Jack Welch On Successful Leadership

Jack Welch On Successful Leadership

Jack Welch was the Chairman and CEO of General Electric from 1981 to 2001. During Welch’s tenure at General Electric, the company’s value increased 4000% and produced multiple executives that became Fortune 500 CEOs. Below are the Six Rules for Successful Leadership outlined in his book, Straight from the Gut (Warner Business Books, 2001). Whether you are leading a large company or startup, the six rules apply. They are:

1 – Be candid with everyone.
Leaders have an obligation to tell people how they are doing and where they stand. Not being clear and upfront about performance is unfair. When leaders are candid with people, candor will be returned to them. Once mixed messages are eliminated, people become faster, more creative and more energetic.

2 – Change before you have to.
Leaders who create change make it personal. People change when they see how it will improve the company and more importantly, their lives. Leaders must embrace and reinforce constant change and reinvention within the company. If the outside world is changing faster than the people on the inside, the company is falling behind.

3 – Control your destiny or someone else will.
Winning businesses are number one or two in their markets. Number one and two can defend market share with innovation and pricing while others cannot. Others also suffer more during downturns. Why sell a profitable third place business?  When number one sneezes, it will get pneumonia. First place businesses control their destiny.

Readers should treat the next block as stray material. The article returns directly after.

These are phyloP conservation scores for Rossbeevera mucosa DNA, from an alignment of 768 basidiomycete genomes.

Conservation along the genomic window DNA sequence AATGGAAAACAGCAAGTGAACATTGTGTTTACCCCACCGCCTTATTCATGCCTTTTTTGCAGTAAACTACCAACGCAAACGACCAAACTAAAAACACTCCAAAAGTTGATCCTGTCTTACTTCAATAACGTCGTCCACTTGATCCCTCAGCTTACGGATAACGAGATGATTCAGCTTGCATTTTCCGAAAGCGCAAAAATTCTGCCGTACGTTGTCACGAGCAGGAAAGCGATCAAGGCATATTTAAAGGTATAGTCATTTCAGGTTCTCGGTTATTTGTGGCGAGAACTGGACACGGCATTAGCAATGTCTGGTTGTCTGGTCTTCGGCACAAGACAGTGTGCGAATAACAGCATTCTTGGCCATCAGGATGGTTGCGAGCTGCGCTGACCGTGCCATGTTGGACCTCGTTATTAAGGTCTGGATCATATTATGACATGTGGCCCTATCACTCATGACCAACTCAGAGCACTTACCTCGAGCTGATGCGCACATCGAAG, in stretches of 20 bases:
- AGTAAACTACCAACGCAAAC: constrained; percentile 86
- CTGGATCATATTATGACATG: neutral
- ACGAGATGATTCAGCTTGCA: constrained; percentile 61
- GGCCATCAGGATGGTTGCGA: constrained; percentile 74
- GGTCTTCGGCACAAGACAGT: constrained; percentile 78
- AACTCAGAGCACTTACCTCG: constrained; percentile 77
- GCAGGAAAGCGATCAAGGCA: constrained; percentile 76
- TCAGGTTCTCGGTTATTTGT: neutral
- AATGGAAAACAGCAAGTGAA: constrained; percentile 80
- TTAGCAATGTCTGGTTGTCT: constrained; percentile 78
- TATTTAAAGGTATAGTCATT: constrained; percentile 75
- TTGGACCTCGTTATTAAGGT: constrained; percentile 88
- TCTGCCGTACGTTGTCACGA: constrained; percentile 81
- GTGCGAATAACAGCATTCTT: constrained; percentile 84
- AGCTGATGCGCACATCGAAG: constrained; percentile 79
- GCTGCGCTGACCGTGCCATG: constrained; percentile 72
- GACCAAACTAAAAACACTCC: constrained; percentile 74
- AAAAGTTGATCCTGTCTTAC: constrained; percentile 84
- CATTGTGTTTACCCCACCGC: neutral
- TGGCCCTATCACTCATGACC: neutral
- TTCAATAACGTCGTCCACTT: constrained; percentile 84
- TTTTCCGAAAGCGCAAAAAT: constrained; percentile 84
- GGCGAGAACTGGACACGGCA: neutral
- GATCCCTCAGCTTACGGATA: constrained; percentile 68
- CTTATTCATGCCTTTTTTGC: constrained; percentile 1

4 – Do not manage, lead.
Leaders touch the hearts and minds of people to help them grow and thrive. They walk around with a can of fertilizer in one hand and a jug of water in the other. They continually pour fertilizer and water on flowers (people) in the garden (business). Some will grow. Some will have to be cut out. Give everyone a chance to flourish.

5 – Face reality as it is, not as it was or as you wish it were.
Values are descriptive behaviors. Because values, not objectives, ultimately define what an organization and people become, leaders must constantly explain and model them. For example, facing reality as it is, not as it was or you wish it were was a key value at GE. If people could not face reality, they had to go.

6 – If you do not have a competitive advantage, do not compete.
If you are not better than the best in what you are doing, in both people and product, define what resources you need to get there and go after it or disengage. Wake up every day knowing that someone, somewhere is doing something better than you. Leaders must instill in others to always find a better way, every day.

All contents copyright © 2014, Josh Lowry. All rights reserved.


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